A Christian bioethical vision should thus be grounded in a Christian anthropological one, in the truths about the human person that revelation — especially the risen Christ — discloses and reinforces. First among these is the dignity or value of each human person at every stage and condition. Even without the aid of revelation, the uniqueness of each human being, the implications of natural law precepts, and the intentional affective response to persons commonly called "love" would all recommend this truth to us. But additionally, the revelation of our likeness to and relationship with God, especially as revealed through the Incarnation and Christ's self-sacrifice, incontestably attest to this truth. The God in whose image each of us is created knows and consecrates us in the womb. He sent his only begotten son, his eternal word, to "become flesh" and die for us on the cross. In this light, acts that manipulate, marginalize, or kill human persons in any phase or condition are grave offenses that should be proscribed by civil law in a civilized society.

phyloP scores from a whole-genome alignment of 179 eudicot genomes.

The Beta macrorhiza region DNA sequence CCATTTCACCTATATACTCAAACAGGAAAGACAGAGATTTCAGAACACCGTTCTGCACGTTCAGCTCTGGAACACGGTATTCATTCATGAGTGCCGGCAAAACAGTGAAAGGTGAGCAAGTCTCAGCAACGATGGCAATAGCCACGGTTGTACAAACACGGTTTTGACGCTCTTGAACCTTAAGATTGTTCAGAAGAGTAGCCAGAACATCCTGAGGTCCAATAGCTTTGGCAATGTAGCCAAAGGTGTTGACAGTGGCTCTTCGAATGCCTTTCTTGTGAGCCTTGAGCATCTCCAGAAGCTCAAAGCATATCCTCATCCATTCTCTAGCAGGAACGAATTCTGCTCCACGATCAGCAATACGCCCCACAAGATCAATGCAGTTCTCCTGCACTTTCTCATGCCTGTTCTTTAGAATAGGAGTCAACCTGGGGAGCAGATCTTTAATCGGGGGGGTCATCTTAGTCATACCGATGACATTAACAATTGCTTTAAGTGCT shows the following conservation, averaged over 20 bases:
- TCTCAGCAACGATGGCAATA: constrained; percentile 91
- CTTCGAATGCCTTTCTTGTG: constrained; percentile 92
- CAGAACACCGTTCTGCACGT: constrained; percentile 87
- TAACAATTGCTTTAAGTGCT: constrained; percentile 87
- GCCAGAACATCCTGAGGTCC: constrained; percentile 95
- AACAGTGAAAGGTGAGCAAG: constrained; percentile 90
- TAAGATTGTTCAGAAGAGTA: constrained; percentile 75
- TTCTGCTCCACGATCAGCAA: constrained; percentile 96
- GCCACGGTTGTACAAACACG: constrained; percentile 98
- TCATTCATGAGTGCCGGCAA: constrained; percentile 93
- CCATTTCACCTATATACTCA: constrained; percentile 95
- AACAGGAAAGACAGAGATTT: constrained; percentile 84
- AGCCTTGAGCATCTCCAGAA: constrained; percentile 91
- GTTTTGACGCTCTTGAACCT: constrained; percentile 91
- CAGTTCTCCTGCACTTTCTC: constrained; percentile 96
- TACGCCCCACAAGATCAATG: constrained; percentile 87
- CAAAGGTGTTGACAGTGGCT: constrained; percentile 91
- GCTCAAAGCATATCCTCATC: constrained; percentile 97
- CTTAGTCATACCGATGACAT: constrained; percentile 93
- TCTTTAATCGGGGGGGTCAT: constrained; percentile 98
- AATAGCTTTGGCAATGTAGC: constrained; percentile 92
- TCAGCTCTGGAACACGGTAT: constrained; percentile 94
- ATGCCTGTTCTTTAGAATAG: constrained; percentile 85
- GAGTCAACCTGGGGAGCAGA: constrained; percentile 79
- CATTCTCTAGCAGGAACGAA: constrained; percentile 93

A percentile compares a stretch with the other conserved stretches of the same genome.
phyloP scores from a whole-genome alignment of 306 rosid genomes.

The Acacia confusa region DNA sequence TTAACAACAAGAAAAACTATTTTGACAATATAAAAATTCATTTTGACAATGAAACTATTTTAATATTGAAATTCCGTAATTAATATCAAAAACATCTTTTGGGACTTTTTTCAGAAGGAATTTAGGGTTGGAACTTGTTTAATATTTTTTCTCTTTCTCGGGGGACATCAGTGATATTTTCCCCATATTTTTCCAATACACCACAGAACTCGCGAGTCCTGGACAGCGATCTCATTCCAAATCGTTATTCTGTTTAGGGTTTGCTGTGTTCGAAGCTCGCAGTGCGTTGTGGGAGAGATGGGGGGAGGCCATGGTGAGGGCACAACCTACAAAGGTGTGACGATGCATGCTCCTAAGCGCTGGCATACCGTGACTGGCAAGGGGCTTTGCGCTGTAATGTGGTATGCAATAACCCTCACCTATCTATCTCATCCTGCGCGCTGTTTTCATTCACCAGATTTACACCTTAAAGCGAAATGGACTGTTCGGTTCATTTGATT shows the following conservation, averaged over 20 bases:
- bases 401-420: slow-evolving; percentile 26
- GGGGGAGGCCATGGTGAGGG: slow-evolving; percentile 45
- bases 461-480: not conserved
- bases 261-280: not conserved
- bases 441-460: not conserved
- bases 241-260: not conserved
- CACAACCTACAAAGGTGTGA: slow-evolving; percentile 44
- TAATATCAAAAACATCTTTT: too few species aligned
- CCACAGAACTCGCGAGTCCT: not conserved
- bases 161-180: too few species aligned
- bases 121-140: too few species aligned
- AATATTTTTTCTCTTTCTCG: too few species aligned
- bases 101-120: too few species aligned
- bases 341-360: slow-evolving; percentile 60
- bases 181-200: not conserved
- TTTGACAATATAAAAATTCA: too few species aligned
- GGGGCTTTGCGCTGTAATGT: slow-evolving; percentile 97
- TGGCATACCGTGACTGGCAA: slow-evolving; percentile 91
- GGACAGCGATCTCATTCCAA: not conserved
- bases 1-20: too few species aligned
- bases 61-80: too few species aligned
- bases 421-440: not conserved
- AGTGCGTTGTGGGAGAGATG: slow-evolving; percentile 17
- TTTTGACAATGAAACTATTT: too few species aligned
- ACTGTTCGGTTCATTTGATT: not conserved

Finally, the Christian anthropological vision sees not only the intrinsic value of persons but also their true fulfillment. Our being created in God's image reveals that we are most fulfilled by freely giving ourselves to others. Although our capacity to reason and choose is evidence of our being made in the image of God, this capacity ultimately exists in service of our social or transcendent nature — our common vocation to freely share our gifts for the good of others. The relationship between freedom and fulfillment is particularly important for understanding Christian anthropology. Free human acts not only reveal the nature of the self to oneself but also constitute the person who thus co-creates himself or herself in a limited but real sense and is therefore "autoteleological." Assisted by grace as a principle of action, we therefore become ourselves by freely giving ourselves to what is most valuable and capable of loving in return — other human persons and, ultimately, God. Conversely, we thwart our destiny when we refuse to enter into self-giving and self-sacrificing relationships oriented toward the good and the life of others. In contravening the dignity of others, we contravene our own human fulfillment. Human perfection, if it is not a gift from God, is self-destructive as an ideal.